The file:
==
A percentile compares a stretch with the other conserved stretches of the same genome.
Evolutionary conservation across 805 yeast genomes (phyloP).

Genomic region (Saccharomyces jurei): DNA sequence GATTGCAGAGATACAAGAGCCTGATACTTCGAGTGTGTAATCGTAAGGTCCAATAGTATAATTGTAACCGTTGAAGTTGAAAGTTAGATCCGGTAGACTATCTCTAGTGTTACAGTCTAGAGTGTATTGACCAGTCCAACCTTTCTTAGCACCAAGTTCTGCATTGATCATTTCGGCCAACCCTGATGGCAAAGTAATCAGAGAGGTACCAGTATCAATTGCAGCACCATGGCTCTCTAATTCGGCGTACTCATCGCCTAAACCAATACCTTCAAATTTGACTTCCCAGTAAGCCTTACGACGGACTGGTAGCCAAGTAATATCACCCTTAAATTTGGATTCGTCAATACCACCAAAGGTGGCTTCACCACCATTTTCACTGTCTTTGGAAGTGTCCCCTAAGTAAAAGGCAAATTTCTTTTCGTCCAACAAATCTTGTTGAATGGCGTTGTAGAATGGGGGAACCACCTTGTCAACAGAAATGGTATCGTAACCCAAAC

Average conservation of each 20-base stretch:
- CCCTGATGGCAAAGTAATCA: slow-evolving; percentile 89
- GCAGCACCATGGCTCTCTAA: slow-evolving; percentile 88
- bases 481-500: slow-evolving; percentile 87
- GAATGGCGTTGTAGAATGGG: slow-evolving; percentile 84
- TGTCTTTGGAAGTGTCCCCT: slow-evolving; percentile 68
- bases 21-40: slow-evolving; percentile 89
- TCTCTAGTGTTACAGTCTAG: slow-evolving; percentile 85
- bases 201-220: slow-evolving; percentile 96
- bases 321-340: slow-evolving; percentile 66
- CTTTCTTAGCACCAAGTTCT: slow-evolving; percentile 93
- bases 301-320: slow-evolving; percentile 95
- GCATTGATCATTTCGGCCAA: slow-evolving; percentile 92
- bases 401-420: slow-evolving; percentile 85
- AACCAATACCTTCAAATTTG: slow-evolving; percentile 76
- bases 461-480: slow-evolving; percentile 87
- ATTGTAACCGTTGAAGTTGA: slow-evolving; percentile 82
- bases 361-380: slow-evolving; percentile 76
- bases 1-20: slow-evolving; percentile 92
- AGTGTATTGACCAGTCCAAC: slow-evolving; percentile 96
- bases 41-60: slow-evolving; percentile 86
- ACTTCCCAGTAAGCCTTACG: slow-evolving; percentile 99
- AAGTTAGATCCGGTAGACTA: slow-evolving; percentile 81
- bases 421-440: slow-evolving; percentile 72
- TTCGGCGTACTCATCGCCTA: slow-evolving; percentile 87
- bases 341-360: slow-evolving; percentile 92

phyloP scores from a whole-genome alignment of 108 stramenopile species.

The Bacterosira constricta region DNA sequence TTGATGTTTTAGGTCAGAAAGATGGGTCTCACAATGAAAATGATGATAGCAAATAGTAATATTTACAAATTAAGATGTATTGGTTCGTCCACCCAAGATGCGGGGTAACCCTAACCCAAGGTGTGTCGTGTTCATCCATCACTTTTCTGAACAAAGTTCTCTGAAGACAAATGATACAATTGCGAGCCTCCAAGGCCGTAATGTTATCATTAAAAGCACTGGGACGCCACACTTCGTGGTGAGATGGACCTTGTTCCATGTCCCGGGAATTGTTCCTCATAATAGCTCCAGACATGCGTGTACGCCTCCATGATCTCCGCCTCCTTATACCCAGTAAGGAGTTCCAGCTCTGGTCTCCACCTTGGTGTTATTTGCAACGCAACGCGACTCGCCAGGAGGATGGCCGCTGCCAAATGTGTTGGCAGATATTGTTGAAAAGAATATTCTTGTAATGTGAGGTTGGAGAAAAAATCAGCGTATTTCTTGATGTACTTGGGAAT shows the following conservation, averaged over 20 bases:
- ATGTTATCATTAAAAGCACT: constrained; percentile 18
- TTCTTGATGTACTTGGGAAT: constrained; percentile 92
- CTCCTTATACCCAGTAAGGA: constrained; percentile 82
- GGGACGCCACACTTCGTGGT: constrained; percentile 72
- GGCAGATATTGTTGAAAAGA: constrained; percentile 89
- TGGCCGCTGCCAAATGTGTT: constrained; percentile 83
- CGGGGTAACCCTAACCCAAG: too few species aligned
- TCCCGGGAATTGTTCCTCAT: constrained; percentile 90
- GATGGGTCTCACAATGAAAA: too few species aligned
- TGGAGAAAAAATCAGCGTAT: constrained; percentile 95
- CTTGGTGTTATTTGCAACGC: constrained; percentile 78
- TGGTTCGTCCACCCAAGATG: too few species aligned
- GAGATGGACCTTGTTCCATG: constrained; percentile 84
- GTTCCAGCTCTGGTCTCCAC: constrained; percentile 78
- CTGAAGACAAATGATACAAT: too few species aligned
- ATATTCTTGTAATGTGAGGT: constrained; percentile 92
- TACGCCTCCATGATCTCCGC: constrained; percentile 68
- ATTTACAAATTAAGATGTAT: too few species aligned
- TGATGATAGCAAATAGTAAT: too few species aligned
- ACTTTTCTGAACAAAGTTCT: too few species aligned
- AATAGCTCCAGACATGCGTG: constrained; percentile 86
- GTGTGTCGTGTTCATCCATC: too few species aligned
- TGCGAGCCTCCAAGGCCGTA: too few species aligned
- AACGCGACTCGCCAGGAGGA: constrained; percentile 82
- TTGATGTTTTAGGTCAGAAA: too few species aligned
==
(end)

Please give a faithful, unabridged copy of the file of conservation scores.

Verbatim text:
A percentile compares a stretch with the other conserved stretches of the same genome.
Evolutionary conservation across 805 yeast genomes (phyloP).

Genomic region (Saccharomyces jurei): DNA sequence GATTGCAGAGATACAAGAGCCTGATACTTCGAGTGTGTAATCGTAAGGTCCAATAGTATAATTGTAACCGTTGAAGTTGAAAGTTAGATCCGGTAGACTATCTCTAGTGTTACAGTCTAGAGTGTATTGACCAGTCCAACCTTTCTTAGCACCAAGTTCTGCATTGATCATTTCGGCCAACCCTGATGGCAAAGTAATCAGAGAGGTACCAGTATCAATTGCAGCACCATGGCTCTCTAATTCGGCGTACTCATCGCCTAAACCAATACCTTCAAATTTGACTTCCCAGTAAGCCTTACGACGGACTGGTAGCCAAGTAATATCACCCTTAAATTTGGATTCGTCAATACCACCAAAGGTGGCTTCACCACCATTTTCACTGTCTTTGGAAGTGTCCCCTAAGTAAAAGGCAAATTTCTTTTCGTCCAACAAATCTTGTTGAATGGCGTTGTAGAATGGGGGAACCACCTTGTCAACAGAAATGGTATCGTAACCCAAAC

Average conservation of each 20-base stretch:
- CCCTGATGGCAAAGTAATCA: slow-evolving; percentile 89
- GCAGCACCATGGCTCTCTAA: slow-evolving; percentile 88
- bases 481-500: slow-evolving; percentile 87
- GAATGGCGTTGTAGAATGGG: slow-evolving; percentile 84
- TGTCTTTGGAAGTGTCCCCT: slow-evolving; percentile 68
- bases 21-40: slow-evolving; percentile 89
- TCTCTAGTGTTACAGTCTAG: slow-evolving; percentile 85
- bases 201-220: slow-evolving; percentile 96
- bases 321-340: slow-evolving; percentile 66
- CTTTCTTAGCACCAAGTTCT: slow-evolving; percentile 93
- bases 301-320: slow-evolving; percentile 95
- GCATTGATCATTTCGGCCAA: slow-evolving; percentile 92
- bases 401-420: slow-evolving; percentile 85
- AACCAATACCTTCAAATTTG: slow-evolving; percentile 76
- bases 461-480: slow-evolving; percentile 87
- ATTGTAACCGTTGAAGTTGA: slow-evolving; percentile 82
- bases 361-380: slow-evolving; percentile 76
- bases 1-20: slow-evolving; percentile 92
- AGTGTATTGACCAGTCCAAC: slow-evolving; percentile 96
- bases 41-60: slow-evolving; percentile 86
- ACTTCCCAGTAAGCCTTACG: slow-evolving; percentile 99
- AAGTTAGATCCGGTAGACTA: slow-evolving; percentile 81
- bases 421-440: slow-evolving; percentile 72
- TTCGGCGTACTCATCGCCTA: slow-evolving; percentile 87
- bases 341-360: slow-evolving; percentile 92

phyloP scores from a whole-genome alignment of 108 stramenopile species.

The Bacterosira constricta region DNA sequence TTGATGTTTTAGGTCAGAAAGATGGGTCTCACAATGAAAATGATGATAGCAAATAGTAATATTTACAAATTAAGATGTATTGGTTCGTCCACCCAAGATGCGGGGTAACCCTAACCCAAGGTGTGTCGTGTTCATCCATCACTTTTCTGAACAAAGTTCTCTGAAGACAAATGATACAATTGCGAGCCTCCAAGGCCGTAATGTTATCATTAAAAGCACTGGGACGCCACACTTCGTGGTGAGATGGACCTTGTTCCATGTCCCGGGAATTGTTCCTCATAATAGCTCCAGACATGCGTGTACGCCTCCATGATCTCCGCCTCCTTATACCCAGTAAGGAGTTCCAGCTCTGGTCTCCACCTTGGTGTTATTTGCAACGCAACGCGACTCGCCAGGAGGATGGCCGCTGCCAAATGTGTTGGCAGATATTGTTGAAAAGAATATTCTTGTAATGTGAGGTTGGAGAAAAAATCAGCGTATTTCTTGATGTACTTGGGAAT shows the following conservation, averaged over 20 bases:
- ATGTTATCATTAAAAGCACT: constrained; percentile 18
- TTCTTGATGTACTTGGGAAT: constrained; percentile 92
- CTCCTTATACCCAGTAAGGA: constrained; percentile 82
- GGGACGCCACACTTCGTGGT: constrained; percentile 72
- GGCAGATATTGTTGAAAAGA: constrained; percentile 89
- TGGCCGCTGCCAAATGTGTT: constrained; percentile 83
- CGGGGTAACCCTAACCCAAG: too few species aligned
- TCCCGGGAATTGTTCCTCAT: constrained; percentile 90
- GATGGGTCTCACAATGAAAA: too few species aligned
- TGGAGAAAAAATCAGCGTAT: constrained; percentile 95
- CTTGGTGTTATTTGCAACGC: constrained; percentile 78
- TGGTTCGTCCACCCAAGATG: too few species aligned
- GAGATGGACCTTGTTCCATG: constrained; percentile 84
- GTTCCAGCTCTGGTCTCCAC: constrained; percentile 78
- CTGAAGACAAATGATACAAT: too few species aligned
- ATATTCTTGTAATGTGAGGT: constrained; percentile 92
- TACGCCTCCATGATCTCCGC: constrained; percentile 68
- ATTTACAAATTAAGATGTAT: too few species aligned
- TGATGATAGCAAATAGTAAT: too few species aligned
- ACTTTTCTGAACAAAGTTCT: too few species aligned
- AATAGCTCCAGACATGCGTG: constrained; percentile 86
- GTGTGTCGTGTTCATCCATC: too few species aligned
- TGCGAGCCTCCAAGGCCGTA: too few species aligned
- AACGCGACTCGCCAGGAGGA: constrained; percentile 82
- TTGATGTTTTAGGTCAGAAA: too few species aligned